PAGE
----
Michael Jackson: Thriller
This was my very first record. A friend of my mother's gave it to me when I was about eight. Listening to this album taught me the importance of rhythm and groove.
Apparently, Michael and co-producer Quincy Jones spent a long time looking for the right guitarist for this record. For the song "Beat It" they eventually settled on Eddie Van Halen. Steve Lukather of Toto also contributed to the record and plays rhythm guitar on several tracks.
Skid Row: Skid Row
Stray Cats: Gonna Ball
I got heavily into rockabilly when I was in high school. I remember spending a lot of time figuring out the guitar parts off this album.
Tom Waits: Closing Time
The first time I heard Tom Waits was in the art room of my high school where I used to hang out. This was Tom Waits' debut album, and although it's often seen as being a jazz, piano-led album, it has strong folk elements too.
Even though it's not particularly a guitar album, it really expanded my music world.
Jason Vieaux: Guitar Recital
The Grammy Award winning American classical guitarist Jason Vieaux is considered to be one of the finest classical guitarists currently around. He remains the youngest ever winner of the Guitar Foundation of America International Guitar Competition. This album really taught me how to interpret music and how to bring out emotions.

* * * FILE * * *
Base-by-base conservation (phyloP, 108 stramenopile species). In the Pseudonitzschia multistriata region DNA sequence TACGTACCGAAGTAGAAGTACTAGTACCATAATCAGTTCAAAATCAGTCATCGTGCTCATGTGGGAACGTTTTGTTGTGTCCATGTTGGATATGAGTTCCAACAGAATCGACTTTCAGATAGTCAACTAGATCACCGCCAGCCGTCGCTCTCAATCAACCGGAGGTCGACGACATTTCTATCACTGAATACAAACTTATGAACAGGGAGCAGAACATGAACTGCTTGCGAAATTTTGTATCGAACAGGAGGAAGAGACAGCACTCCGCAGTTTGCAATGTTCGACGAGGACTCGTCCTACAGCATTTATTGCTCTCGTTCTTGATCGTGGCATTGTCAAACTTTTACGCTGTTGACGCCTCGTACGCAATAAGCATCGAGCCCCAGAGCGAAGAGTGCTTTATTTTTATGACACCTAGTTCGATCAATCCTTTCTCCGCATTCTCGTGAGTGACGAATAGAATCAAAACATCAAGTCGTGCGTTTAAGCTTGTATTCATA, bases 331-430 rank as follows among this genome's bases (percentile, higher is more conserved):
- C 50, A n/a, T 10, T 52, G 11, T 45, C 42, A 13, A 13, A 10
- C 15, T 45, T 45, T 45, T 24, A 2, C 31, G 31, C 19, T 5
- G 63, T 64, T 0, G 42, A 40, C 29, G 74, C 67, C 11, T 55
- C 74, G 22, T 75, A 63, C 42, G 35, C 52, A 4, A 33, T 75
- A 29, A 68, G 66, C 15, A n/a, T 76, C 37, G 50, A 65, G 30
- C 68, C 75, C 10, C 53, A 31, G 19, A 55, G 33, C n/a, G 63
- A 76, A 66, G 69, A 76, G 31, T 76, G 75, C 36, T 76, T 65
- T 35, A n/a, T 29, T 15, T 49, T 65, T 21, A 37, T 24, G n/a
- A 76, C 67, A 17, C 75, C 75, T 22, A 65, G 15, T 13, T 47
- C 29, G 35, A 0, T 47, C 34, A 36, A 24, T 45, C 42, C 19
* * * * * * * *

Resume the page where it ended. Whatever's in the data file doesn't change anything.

Dušan Bogdanović: Unconscious in Brazil
The music of Serbian composer and classical guitarist Dušan Bogdanović is fascinating for me. It's a really organic synthesis of classical, jazz, and ethnic elements. I actually did my DMA (Doctor or Musical Arts) degree on his music. As part of my research I visited Bogdanović at his home in San Francisco and took a 3-hour lesson with him.
Kishimine, Hiroshi "A Close Look Into the Diverse World of Dušan Bogdanović"(Shenandoah University, 2007)
I love everything Bogdanović puts out, but this album has a whole lot of unconventional beauty in it. Every time I listen to it, it makes me realize how powerful melodies can be.